As an entrepreneur, what is the one thing you do over and over and recommend everyone else do?
Early in the interview process, ask candidates to complete homework assignments matched to the position they’re applying for. Appropriate homework for an engineering candidate might be pair programming for a few hours with your team. Have sales candidates do an actual presentation with your sales deck for a target customer of their choice. Ask executive candidates to interview with various roleplayers in their department, then formulate a plan to make their department world-class in the following 12-month period. In each case, you want to see how candidates think, work, present, engage. It’s also a great way to test for culture fit. Candidate homework is so valuable that I’ve come to require it for all positions being filled. It may take more time, but the old adage applies here: “Hire slow, fire fast.”
What is one strategy that has helped you grow your business?
As I mentioned earlier, I decided to create a personal challenge for myself to coach 100 entrepreneurs. I provide the session and, if people are satisfied, they comment on the blog post so I can keep track of the coaching goal. It’s taken a lot of work on my end, but it’s already paying dividends for my business and – more importantly – the entrepreneurs with whom I’m working.
What is one failure you had as an entrepreneur, and how did you overcome it?
I’ve had lots of failures. My most recent failure stemmed from my attempt to pivot my prior company to a bigger market opportunity. I really underestimated the time and effort required for the endeavor. If you have previously been focused on “X,” and then you want to start going after “Y” or at least “X and Y,” the effort required to communicate, train, position, and operationalize that new focus is extraordinary. And that effort increases in geometric proportion to company size. I thought I could lead this shift quickly and efficiently. In reality, it took about 6 months until everyone was on board and on the same page.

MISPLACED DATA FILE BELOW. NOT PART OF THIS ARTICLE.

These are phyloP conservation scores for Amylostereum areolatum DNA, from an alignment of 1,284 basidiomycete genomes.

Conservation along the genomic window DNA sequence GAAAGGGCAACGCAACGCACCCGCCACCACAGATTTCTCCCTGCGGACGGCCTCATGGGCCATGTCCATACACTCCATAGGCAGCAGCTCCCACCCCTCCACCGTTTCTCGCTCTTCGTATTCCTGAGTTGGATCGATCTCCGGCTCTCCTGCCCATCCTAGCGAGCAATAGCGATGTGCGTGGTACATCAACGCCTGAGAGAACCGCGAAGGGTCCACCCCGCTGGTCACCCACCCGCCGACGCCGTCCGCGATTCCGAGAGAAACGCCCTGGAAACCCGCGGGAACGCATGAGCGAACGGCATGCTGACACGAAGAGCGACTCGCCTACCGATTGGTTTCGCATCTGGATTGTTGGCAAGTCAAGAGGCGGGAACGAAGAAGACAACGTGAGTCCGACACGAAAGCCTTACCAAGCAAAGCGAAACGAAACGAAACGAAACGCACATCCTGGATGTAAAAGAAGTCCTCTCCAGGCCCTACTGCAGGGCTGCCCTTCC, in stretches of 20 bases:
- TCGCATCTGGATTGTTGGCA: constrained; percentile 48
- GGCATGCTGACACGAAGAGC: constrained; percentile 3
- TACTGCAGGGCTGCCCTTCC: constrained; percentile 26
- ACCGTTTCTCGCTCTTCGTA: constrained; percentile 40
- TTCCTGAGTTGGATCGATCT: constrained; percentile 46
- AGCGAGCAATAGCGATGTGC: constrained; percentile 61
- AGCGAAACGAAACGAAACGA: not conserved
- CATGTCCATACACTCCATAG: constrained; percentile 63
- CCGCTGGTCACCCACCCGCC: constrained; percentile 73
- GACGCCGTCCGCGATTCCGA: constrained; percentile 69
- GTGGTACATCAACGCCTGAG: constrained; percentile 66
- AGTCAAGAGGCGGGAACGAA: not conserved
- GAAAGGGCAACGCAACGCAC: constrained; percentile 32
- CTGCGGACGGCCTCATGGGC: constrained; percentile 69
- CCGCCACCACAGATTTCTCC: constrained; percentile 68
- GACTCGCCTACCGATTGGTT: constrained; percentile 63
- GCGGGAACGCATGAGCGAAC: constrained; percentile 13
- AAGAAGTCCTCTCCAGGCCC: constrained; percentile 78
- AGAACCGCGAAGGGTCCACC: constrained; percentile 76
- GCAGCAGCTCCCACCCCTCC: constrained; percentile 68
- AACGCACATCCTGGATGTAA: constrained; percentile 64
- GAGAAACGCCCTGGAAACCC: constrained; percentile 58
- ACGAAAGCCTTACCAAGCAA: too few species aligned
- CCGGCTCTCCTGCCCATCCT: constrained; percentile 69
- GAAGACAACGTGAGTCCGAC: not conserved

What is one business idea that you’re willing to give away to our readers?
Artificial intelligence will soon give rise to augmented visualizations in real time. For example, software that generates virtual “actors” for advertising, without using actual people, or changes out human actors’ faces to achieve truly personalized or localized effects.
What is the best $100 you recently spent? What and why?
I recently upgraded my spearfishing equipment to include a set of carbon freediving fins, which really expand my versatility in the water. Read more about my spearingfishing escapades here:
What is one piece of software or a web service that helps you be productive? How do you use it?
People make fun of me because I still use a Windows laptop, but it works and keeps me productive. On the software side, I’d be far less productive without Dropbox. I connect my iPhone to Dropbox and it keeps my photos uploaded into the cloud, making them really easy to access from my laptop. No longer do I lose time to weekly or monthly manual phone-laptop syncing.
What is the one book that you recommend our community should read and why?
“Start with Why,” by Simon Sinek. Sinek reveals a framework for creating a compelling vision and message that inspires and motivates employees, customers, and partners. It’s an important read for any leader looking to create purpose-driven team.
What is your favorite quote?
“I’ve always thought of problems as challenges. I’ve had to pick myself up and get on with it, do it all over again, only even better each time.” – Sam Walton